The question screams bias to me. Certainly, if the question was the other way around (can a party’s expert subsequently act as an adjudicator on the same dispute), I doubt anyone would think anything other than apparent bias.
But is the answer so black and white?
In Fileturn v Royal Garden Hotel, the TCC was asked to consider the relationship between an adjudicator and a party representative. They had been partners in the same claims consultants’ practice some years before. I wrote about it at the time.
Edwards-Stuart J said it was a question of whether there was apparent bias and whether:
“…the informed and fair-minded observer, having considered the relevant facts, would conclude that there was a real possibility of bias”.
I think the fair-minded observer used to be known as the chap on the Clapham omnibus. The new phrase comes from Re Medicaments. Either way, it’s really about what other people think, but only those who are informed and fair-minded.
Edwards-Stuart J went on to draw an analogy with what happens at the bar (with barristers, not those getting a drink), and concluded that informed observers (like solicitors) know that the specialist construction bar is small, both in terms of the number of chambers and barristers who practise at it, and where members of the judiciary come from (especially in the TCC). Members of the same chambers frequently appear on both sides of a dispute, particularly large disputes. There is never an allegation of apparent bias there. Although adjudicators are not judges, they are professional men with codes of conduct to adhere to. To suggest there was apparent bias on the part of the adjudicator in Fileturn was “fanciful speculation”.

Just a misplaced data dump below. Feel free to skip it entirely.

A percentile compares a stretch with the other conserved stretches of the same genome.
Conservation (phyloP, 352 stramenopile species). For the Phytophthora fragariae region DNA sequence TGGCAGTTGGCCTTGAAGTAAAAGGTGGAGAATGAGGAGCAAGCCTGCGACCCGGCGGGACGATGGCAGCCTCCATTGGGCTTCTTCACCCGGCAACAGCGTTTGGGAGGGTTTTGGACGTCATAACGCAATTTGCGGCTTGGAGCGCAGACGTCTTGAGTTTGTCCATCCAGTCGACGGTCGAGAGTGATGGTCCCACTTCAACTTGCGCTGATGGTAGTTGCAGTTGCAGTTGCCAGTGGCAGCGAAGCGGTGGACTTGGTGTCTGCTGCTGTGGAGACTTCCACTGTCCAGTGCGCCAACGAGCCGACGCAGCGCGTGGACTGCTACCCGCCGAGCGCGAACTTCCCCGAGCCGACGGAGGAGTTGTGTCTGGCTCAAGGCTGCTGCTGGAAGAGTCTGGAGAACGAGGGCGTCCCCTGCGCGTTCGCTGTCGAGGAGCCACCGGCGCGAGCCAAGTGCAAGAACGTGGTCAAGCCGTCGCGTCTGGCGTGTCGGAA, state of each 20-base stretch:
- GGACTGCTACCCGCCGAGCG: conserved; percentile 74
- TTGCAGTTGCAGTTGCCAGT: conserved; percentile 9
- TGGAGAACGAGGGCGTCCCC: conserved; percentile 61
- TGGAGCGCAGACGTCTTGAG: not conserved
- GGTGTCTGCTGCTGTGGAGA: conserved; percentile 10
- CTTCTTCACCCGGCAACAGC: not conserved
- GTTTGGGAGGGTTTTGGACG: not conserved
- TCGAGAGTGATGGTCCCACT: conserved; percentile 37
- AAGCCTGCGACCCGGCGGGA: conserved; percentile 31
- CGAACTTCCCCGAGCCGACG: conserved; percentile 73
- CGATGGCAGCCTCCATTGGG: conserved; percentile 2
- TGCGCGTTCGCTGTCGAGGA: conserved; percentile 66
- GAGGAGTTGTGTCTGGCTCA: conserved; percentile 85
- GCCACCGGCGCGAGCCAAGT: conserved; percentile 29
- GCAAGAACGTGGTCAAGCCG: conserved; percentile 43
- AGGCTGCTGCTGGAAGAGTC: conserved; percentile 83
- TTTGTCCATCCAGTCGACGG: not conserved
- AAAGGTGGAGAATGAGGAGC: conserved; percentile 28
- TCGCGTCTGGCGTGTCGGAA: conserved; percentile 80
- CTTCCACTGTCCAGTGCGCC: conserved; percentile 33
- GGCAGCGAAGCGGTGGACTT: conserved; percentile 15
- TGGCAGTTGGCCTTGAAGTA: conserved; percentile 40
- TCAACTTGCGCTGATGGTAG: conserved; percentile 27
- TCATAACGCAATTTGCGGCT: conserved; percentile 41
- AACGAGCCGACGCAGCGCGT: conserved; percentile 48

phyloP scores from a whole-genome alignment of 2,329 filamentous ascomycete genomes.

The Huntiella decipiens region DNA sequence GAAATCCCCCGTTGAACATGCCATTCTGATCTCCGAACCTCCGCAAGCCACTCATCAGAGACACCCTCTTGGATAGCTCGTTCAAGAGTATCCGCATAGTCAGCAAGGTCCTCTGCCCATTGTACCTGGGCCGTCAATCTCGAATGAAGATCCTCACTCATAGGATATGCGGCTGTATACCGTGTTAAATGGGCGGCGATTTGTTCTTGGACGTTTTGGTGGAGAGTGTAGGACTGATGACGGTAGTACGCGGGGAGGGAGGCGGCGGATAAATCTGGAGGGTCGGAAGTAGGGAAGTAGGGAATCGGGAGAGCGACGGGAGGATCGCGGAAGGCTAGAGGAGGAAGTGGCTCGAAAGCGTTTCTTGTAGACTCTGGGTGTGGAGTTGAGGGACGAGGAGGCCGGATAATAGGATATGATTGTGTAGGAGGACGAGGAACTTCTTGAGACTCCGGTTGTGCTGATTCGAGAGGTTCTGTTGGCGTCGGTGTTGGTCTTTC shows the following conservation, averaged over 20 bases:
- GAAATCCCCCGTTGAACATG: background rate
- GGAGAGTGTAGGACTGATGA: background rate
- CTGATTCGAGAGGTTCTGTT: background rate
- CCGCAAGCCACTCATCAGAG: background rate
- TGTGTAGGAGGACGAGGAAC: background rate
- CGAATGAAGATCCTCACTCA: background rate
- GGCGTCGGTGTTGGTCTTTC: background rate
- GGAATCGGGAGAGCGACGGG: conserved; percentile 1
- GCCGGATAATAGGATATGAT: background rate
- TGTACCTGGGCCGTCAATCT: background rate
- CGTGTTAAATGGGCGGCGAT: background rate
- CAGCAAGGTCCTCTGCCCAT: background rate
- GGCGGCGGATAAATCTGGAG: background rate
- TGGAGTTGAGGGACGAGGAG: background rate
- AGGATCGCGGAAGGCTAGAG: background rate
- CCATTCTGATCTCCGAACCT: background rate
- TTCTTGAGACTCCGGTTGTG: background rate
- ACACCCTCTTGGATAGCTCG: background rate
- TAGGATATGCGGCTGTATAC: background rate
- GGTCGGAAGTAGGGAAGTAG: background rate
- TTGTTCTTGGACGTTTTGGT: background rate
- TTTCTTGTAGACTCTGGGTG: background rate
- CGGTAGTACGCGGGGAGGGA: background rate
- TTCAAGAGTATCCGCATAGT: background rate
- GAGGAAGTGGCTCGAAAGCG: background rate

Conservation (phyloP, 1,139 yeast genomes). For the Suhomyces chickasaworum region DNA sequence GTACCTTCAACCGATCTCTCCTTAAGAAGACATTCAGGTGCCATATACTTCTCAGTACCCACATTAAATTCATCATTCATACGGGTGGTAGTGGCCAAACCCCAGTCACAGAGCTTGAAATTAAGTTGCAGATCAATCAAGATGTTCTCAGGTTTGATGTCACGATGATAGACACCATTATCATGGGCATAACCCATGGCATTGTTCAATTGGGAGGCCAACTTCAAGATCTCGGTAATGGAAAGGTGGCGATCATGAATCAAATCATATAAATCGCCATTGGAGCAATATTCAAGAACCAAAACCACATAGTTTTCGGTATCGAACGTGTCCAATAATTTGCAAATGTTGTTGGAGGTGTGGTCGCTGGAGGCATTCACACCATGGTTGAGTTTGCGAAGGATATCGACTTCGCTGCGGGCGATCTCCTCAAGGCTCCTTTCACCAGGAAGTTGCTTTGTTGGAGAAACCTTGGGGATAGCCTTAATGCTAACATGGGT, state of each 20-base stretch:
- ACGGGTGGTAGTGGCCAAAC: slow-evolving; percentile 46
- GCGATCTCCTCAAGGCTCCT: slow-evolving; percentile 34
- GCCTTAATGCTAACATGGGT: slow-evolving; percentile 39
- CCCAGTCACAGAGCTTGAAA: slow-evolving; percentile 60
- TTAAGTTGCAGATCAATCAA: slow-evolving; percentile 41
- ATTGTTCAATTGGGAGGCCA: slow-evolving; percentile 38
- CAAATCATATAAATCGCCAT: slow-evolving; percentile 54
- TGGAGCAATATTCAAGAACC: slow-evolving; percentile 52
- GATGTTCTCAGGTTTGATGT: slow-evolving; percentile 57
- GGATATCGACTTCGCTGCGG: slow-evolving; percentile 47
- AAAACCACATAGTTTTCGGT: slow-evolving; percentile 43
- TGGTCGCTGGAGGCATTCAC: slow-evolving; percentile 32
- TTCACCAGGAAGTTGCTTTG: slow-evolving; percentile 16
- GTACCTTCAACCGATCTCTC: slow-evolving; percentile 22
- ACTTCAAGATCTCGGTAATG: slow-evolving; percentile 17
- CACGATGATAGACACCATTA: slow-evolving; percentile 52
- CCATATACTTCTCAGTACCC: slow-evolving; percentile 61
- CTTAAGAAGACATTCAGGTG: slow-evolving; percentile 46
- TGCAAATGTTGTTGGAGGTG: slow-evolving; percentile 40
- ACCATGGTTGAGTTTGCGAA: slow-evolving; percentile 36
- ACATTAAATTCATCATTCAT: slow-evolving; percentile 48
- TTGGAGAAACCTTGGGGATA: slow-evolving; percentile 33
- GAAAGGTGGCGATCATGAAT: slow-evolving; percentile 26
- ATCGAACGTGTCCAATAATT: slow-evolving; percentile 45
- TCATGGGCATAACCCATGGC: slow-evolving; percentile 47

Edwards-Stuart J didn’t mention experts in his judgment, but it is arguable that, by analogy, the same rules would apply, as they too are professional men subject to codes of conduct.
Shades of grey
Let’s suppose the referring party is the contractor involved in the development of large office block, and there have been a number of adjudications arising out of the development to date. Some adjudications relate to issues with the employer, others with sub-contractors. A number of individuals have acted as the adjudicator, picked due to the issues in dispute. Would it be wrong for the contractor to look to one of those adjudicators to help it as an expert going forward?
From the contractor’s perspective, there may be a costs saving involved. After all the adjudicator-expert would have a working knowledge of the development and would get up to speed pretty quickly. That must be beneficial.
But how would the employer and the sub-contractors view this new arrangement? I suspect they would assume that the adjudicator-expert was biased, as he would have a vested interest in providing an expert opinion that was consistent with his earlier decision. If not, he would open himself up to criticism.
Would the adjudicator be interested in the appointment as an expert?
Lastly, what would the adjudicator think if he was approached to act as an expert? I suspect he would not be interested, but as with all these things, it would depend on the facts.
I think the adjudicator would need to think carefully before accepting an appointment to act as an expert. He should also consider his obligations as an expert, as set out in the protocol that covers the appointment of experts in litigation.